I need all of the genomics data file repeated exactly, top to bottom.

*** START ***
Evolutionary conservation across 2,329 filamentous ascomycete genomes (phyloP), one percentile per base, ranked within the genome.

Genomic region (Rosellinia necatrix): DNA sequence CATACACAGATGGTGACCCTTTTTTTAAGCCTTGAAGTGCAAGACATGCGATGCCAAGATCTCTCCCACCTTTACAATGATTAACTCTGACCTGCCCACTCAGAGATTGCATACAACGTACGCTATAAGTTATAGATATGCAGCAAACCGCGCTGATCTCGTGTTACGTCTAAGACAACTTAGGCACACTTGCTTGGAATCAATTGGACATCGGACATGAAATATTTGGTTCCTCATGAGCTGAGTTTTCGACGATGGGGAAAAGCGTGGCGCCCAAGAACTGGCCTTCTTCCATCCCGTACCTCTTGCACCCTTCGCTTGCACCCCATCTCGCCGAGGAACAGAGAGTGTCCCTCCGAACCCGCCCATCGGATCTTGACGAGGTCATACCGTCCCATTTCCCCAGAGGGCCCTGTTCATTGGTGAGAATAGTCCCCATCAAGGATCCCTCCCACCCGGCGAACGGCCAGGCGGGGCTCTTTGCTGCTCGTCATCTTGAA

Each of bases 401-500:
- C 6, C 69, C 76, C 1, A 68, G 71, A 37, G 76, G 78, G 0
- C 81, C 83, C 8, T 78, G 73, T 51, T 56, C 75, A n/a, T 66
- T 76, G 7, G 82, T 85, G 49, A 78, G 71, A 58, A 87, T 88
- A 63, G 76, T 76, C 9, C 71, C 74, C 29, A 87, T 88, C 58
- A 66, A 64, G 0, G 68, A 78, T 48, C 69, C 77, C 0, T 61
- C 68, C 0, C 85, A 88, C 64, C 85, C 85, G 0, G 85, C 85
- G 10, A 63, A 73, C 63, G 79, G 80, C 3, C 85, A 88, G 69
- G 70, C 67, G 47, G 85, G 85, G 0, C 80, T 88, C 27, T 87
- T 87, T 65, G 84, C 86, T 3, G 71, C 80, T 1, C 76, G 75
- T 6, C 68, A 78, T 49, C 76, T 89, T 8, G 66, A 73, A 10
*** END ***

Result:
Evolutionary conservation across 2,329 filamentous ascomycete genomes (phyloP), one percentile per base, ranked within the genome.

Genomic region (Rosellinia necatrix): DNA sequence CATACACAGATGGTGACCCTTTTTTTAAGCCTTGAAGTGCAAGACATGCGATGCCAAGATCTCTCCCACCTTTACAATGATTAACTCTGACCTGCCCACTCAGAGATTGCATACAACGTACGCTATAAGTTATAGATATGCAGCAAACCGCGCTGATCTCGTGTTACGTCTAAGACAACTTAGGCACACTTGCTTGGAATCAATTGGACATCGGACATGAAATATTTGGTTCCTCATGAGCTGAGTTTTCGACGATGGGGAAAAGCGTGGCGCCCAAGAACTGGCCTTCTTCCATCCCGTACCTCTTGCACCCTTCGCTTGCACCCCATCTCGCCGAGGAACAGAGAGTGTCCCTCCGAACCCGCCCATCGGATCTTGACGAGGTCATACCGTCCCATTTCCCCAGAGGGCCCTGTTCATTGGTGAGAATAGTCCCCATCAAGGATCCCTCCCACCCGGCGAACGGCCAGGCGGGGCTCTTTGCTGCTCGTCATCTTGAA

Each of bases 401-500:
- C 6, C 69, C 76, C 1, A 68, G 71, A 37, G 76, G 78, G 0
- C 81, C 83, C 8, T 78, G 73, T 51, T 56, C 75, A n/a, T 66
- T 76, G 7, G 82, T 85, G 49, A 78, G 71, A 58, A 87, T 88
- A 63, G 76, T 76, C 9, C 71, C 74, C 29, A 87, T 88, C 58
- A 66, A 64, G 0, G 68, A 78, T 48, C 69, C 77, C 0, T 61
- C 68, C 0, C 85, A 88, C 64, C 85, C 85, G 0, G 85, C 85
- G 10, A 63, A 73, C 63, G 79, G 80, C 3, C 85, A 88, G 69
- G 70, C 67, G 47, G 85, G 85, G 0, C 80, T 88, C 27, T 87
- T 87, T 65, G 84, C 86, T 3, G 71, C 80, T 1, C 76, G 75
- T 6, C 68, A 78, T 49, C 76, T 89, T 8, G 66, A 73, A 10